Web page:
Shriveled Up

So, I was thinking, “Wow. It has been a month since I posted on this blog.  What is up with that?”  The answer is both simple and complex.  First, I have been away for two weeks teaching in the Association of Chicago Theological Schools (ACTS) Doctor of Ministry (D. Min) in Preaching Program. I am a graduate of this program and have had the privilege of being an advisor to Lutheran students in the program for about six years.  I have been a professor in the program for about five.  Each summer the students all come to Chicago for three weeks, gather at the Lutheran School of Theology at Chicago, and learn about preaching.  All of the students are already experienced pastors and are seeking to grow in skills, knowledge, spiritual strength and earn a professional degree called “Doctor of Ministry.”

I continue to teach in this program because God called me to do so.  When I accepted my call to be Lead Pastor at Holy Trinity, continuing to teach was a condition of my acceptance.  As a pastor ordained into the whole ELCA, I have a call to serve not just here in Ankeny, but in the synod and across the church as I am able.  This program is an ecumenical program with students from various traditions and cultures.  They come from all over this country, Canada, England, Sweden, the Caribbean, Africa, Europe, Asia and places I know I have forgotten.  Each year I have the opportunity to help 20-30 preachers proclaim the gospel more effectively wherever they live and work.  It is an honor to have the responsibility and the opportunity.  It also leads to the second part of my reason I have not written lately – writers block!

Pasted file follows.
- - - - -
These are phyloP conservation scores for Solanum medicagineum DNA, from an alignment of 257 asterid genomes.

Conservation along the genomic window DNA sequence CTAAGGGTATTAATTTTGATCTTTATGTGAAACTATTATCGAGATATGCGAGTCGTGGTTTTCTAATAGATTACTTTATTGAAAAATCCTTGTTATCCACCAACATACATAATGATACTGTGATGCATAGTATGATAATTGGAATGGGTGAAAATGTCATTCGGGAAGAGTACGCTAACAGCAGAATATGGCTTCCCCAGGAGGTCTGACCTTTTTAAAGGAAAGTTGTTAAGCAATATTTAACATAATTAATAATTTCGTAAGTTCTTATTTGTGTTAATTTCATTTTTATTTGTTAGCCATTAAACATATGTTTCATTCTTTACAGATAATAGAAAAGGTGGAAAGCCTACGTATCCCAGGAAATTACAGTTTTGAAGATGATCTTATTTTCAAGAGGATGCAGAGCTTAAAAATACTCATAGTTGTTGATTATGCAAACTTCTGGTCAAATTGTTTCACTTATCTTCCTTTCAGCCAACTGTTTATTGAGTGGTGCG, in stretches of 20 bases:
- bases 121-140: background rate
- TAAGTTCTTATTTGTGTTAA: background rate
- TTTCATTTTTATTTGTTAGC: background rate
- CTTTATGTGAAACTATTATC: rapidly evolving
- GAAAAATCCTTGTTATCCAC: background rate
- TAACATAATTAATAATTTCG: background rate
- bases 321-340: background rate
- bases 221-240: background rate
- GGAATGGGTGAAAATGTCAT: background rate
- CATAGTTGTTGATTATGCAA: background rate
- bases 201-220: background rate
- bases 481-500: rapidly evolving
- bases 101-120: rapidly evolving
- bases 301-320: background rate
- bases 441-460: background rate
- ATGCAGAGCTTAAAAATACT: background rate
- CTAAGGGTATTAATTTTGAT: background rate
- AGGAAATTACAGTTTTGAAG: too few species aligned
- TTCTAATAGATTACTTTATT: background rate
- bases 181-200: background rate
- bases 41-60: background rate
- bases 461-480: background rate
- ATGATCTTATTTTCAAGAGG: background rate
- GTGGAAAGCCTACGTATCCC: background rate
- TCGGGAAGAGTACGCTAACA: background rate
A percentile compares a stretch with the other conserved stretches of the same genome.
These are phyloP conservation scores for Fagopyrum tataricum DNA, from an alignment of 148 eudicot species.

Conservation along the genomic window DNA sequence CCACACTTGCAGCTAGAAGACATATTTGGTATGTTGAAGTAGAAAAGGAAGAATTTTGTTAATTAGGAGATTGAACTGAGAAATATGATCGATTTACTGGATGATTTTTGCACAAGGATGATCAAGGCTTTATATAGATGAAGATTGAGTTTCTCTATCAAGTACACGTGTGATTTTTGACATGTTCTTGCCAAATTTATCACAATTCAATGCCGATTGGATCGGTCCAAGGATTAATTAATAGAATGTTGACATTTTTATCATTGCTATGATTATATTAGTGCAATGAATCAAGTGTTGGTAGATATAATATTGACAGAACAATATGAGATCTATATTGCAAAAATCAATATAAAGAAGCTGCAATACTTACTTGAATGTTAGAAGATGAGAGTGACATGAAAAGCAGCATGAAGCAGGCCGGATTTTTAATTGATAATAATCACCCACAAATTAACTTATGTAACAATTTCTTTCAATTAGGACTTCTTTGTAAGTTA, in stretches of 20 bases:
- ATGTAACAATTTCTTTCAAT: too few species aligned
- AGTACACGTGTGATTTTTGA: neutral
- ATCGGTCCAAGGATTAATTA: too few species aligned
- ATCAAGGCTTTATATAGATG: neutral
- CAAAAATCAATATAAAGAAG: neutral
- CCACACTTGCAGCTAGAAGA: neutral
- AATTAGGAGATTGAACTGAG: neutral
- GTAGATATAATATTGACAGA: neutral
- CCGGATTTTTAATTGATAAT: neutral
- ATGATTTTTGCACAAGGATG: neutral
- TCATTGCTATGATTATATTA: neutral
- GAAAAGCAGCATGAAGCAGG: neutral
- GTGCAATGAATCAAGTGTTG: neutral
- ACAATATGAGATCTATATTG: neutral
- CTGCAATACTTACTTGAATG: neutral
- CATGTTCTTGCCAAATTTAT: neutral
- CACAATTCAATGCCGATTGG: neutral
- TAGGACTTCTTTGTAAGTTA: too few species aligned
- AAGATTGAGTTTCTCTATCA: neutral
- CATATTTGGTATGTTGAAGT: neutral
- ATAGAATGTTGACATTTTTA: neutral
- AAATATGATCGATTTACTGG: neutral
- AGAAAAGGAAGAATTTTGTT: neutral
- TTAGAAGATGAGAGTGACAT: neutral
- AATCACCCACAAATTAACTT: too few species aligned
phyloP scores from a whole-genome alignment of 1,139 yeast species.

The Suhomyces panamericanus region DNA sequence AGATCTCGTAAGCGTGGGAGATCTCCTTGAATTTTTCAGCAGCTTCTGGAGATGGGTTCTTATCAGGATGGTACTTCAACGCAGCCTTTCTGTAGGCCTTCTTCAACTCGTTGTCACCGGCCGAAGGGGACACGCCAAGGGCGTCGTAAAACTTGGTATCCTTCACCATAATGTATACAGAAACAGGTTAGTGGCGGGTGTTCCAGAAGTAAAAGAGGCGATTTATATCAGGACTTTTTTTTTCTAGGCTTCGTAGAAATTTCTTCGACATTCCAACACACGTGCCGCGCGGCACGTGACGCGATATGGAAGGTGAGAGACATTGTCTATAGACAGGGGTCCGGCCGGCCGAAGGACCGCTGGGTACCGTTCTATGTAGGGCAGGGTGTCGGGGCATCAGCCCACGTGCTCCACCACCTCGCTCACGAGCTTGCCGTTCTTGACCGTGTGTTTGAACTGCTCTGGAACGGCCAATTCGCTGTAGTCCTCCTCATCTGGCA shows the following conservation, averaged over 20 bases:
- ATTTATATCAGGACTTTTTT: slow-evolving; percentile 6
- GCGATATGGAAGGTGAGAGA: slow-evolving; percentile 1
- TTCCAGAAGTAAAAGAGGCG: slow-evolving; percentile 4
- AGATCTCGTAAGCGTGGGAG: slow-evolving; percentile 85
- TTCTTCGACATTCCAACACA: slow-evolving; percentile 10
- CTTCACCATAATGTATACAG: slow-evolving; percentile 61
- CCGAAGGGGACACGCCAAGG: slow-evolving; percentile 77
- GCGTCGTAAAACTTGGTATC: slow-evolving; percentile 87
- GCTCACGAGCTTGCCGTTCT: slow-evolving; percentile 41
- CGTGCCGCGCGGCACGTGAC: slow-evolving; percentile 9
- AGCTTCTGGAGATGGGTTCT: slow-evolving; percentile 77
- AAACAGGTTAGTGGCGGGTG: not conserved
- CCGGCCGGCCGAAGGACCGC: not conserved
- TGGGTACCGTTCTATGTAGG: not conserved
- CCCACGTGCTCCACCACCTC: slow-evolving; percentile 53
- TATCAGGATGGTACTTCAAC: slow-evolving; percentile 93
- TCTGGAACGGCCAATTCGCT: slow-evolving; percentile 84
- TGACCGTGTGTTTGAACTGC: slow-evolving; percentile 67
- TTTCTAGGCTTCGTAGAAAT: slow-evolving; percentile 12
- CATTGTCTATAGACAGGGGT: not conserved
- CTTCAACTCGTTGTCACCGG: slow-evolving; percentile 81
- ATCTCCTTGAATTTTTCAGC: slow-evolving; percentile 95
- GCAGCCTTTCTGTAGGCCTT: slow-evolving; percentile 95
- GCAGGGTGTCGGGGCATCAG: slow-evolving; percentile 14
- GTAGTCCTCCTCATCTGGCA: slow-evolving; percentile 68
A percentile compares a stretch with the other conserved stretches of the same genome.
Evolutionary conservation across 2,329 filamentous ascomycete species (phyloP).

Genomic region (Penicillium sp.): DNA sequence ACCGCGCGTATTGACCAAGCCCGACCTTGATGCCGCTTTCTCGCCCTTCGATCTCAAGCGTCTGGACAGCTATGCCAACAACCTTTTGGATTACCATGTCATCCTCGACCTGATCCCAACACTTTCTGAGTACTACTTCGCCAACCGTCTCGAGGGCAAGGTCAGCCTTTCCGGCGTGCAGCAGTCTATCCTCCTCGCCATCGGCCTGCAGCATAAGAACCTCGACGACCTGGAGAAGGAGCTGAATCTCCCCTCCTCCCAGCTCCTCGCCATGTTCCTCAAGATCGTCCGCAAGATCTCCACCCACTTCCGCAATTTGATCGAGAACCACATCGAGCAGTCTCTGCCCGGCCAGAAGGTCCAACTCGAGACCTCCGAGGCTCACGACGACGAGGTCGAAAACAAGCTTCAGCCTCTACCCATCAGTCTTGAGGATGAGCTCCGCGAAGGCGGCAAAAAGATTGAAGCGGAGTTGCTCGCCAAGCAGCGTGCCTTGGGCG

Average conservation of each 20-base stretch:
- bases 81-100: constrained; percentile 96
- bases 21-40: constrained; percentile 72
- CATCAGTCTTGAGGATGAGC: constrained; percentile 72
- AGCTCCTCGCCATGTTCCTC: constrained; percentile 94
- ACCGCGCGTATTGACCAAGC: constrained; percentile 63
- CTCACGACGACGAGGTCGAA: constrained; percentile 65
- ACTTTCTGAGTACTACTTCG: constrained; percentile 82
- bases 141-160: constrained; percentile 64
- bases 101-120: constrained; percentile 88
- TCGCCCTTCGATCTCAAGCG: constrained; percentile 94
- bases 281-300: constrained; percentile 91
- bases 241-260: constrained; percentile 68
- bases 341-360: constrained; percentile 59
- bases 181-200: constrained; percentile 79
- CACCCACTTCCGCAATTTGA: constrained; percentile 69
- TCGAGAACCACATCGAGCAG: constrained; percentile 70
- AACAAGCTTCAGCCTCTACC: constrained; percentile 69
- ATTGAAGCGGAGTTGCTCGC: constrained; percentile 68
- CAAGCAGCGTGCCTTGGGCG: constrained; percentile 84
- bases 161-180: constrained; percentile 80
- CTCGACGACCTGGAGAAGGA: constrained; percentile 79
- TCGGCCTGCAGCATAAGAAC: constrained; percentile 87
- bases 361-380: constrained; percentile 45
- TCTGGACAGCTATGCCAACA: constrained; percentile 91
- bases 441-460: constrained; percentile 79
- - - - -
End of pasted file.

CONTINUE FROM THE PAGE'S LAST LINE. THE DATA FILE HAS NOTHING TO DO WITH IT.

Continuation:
One occupational hazard of pastoral ministry is that it is very easy to become so busy trying to feed others the spiritual food necessary for daily living that we forget or struggle to stay filled up ourselves.  My daily prayers and devotions, my personal study and Sabbath time all can help – if I manage to get them in the schedule.  There comes a time, however, when a pastor needs to get connected to the church and God’s Word in more intentional and intensive ways.  Spending two weeks listening to a couple dozen sermons, talking with other pastors, hearing the lectures of some of the best teachers the Church can offer all helps feed me.  When the pastor’s spiritual tank gets low, this pastor gets writer’s block.  When I become “spiritually dehydrated” from not taking enough of the Living Water that is the Word of God, I start to shrivel.  Like my lawn, I get stressed and stop growing.

I’m not sure this phenomenon applies just to pastors.  The psalmist says of all the faithful that their delight is in the law of the LORD, and on his law they meditate day and night. They are like trees planted by streams of water, which yield their fruit in its season, and their leaves do not wither. In all that they do, they prosper.”  (Psalm 1:2-3)  Think of this image – God’s Word keeps us spiritually hydrated and fed. It makes us “prosper” or grow into people who can handle the droughts, the winds, the stresses placed upon us.  We don’t dry up in the face of constant heat.  Instead, we keep being refreshed by God.  It seems to me that staying rooted in the deep waters of God is essential to a healthy life for all of us.

So, for me, it is writer’s block and a tired mind.  I come back from teaching with a mind and heart full of images and spiritual food I never imagined. What does the drought of the soul look like for you?  When are you not prospering, but going dormant like my grass?  Perhaps getting reconnected to the Word of God, to prayer, to the community of faith will provide some refreshment for your dry soul.  What do you think?

 

Pax Christi,

Pastor Tim

Leave a Reply

Fill in your details below or click an icon to log in:

WordPress.com Logo

You are commenting using your WordPress.com account. Log Out / Change )

Twitter picture

You are commenting using your Twitter account. Log Out / Change )

Facebook photo

You are commenting using your Facebook account. Log Out / Change )

Google+ photo

You are commenting using your Google+ account. Log Out / Change )

Connecting to %s